Walking the Labyrinth
When we are faced with life’s twists and turns, we sometimes wonder what to do. At times we want to care for others; at times we want to care for ourselves; at times we simply do not know what to do.
The labyrinth is an ancient tool. Its winding path provides a simple metaphor for the path of life. It leads you on a winding journey to the center and then it leads you back out again. Following the path keeps you from getting lost.
Following the path also provides a calming effect on the mind. As we walk and as the mind setttles, we can bring our attention to matters of the heart and soul.
What is a Labyrinth?
A labyrinth is a constructed path that, through winding turns, leads the walker from the outer entrance to the center. Labyrinths come in many patterns and sizes and are made from a wide variety of materials. There are no dead ends or false turns as there are in mazes.
And, there are no walls limiting the walker’s view. You walk in, pause as long as you like in the center and walk back out. The oldest surviving labyrinth dates from 2500- 2000 B.C.E.
The Guemes Labyrinth
The Guemes Labyrinth is a 7-circuit Baltic design which allows the walker to proceed immediately along the entry path to the center meditation circle or to enter the labyrinth itself and walk the spiral pathway winding through the peaceful wooded setting. The spiral leads you to the center meditation circle where you may sit a while and then choose to walk out the spiral path by which you entered or to leave via the direct pathway from the center to the labyrinth entrance.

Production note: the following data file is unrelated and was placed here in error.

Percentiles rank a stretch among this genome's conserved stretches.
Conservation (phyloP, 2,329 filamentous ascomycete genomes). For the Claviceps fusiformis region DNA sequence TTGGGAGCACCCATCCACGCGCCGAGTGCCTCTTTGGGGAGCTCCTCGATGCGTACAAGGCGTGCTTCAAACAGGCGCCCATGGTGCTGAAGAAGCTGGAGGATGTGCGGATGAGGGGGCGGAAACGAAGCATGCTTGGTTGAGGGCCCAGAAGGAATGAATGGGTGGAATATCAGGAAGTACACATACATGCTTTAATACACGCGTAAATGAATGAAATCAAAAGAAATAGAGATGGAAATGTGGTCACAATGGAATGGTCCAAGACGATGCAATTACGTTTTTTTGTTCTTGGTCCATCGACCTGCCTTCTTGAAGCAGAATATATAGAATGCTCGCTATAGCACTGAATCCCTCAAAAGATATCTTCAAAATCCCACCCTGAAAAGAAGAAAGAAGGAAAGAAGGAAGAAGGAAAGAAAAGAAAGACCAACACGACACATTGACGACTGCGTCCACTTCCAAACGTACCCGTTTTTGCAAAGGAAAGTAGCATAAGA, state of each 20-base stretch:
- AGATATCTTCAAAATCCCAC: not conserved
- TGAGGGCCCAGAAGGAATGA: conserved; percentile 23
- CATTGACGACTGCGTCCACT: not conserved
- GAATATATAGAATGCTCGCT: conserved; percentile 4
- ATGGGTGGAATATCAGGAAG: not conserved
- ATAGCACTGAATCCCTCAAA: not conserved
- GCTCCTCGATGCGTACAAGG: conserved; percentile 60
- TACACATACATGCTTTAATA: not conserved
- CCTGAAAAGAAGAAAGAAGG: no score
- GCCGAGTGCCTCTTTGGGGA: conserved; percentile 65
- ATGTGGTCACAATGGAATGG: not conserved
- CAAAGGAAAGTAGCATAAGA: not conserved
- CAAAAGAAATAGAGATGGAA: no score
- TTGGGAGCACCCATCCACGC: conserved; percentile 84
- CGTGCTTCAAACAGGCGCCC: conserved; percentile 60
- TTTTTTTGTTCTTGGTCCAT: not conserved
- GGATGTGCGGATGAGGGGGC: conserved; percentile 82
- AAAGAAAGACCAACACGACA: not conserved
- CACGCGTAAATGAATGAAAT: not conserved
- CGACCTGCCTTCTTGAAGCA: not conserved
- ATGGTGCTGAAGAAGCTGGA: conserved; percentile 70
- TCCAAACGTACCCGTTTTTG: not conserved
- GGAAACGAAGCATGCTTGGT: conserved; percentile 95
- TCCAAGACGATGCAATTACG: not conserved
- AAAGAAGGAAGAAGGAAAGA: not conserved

How to Walk a Labyrinth
Walk with an open mind – there is no right or wrong way to walk a labyrinth. Some people dance or run; some may skip; others walk sedately. It can be walked alone, with friends, in a group or with strangers. There are no hard or fast rules.
Some Guidelines for Walking:
– Take a deep breath. Allow your body to find its own space and pace. You may want to ask a question of the labyrinth. If so, ask it at the start; then let it go as you move on. Be open to the ways the labyrinth might change your question or offer new insights.
– If someone has entered ahead of you allow a minute before you follow them in.
– If you meet another person on the path, you may pass them or step aside for them to pass you. Do what feels natural.
– Remember you cannot get lost in the labyrinth the path in is the same path out.
The Three Stages of the Walk
Walk In – Release, experience, explore. Let go of the details of your daily life. Experience the way your body feels in the labyrinth as your mind quiets. You may begin with an intention to explore something in your mind or soul during the walk.
Stay in the center as long as you like. As you stand or sit thinking, meditating, praying or just listening to the sounds of birds or the breeze in the trees, receive what comes to you.
Take the illumination, insight or quietness you received in the center back out with you to the world.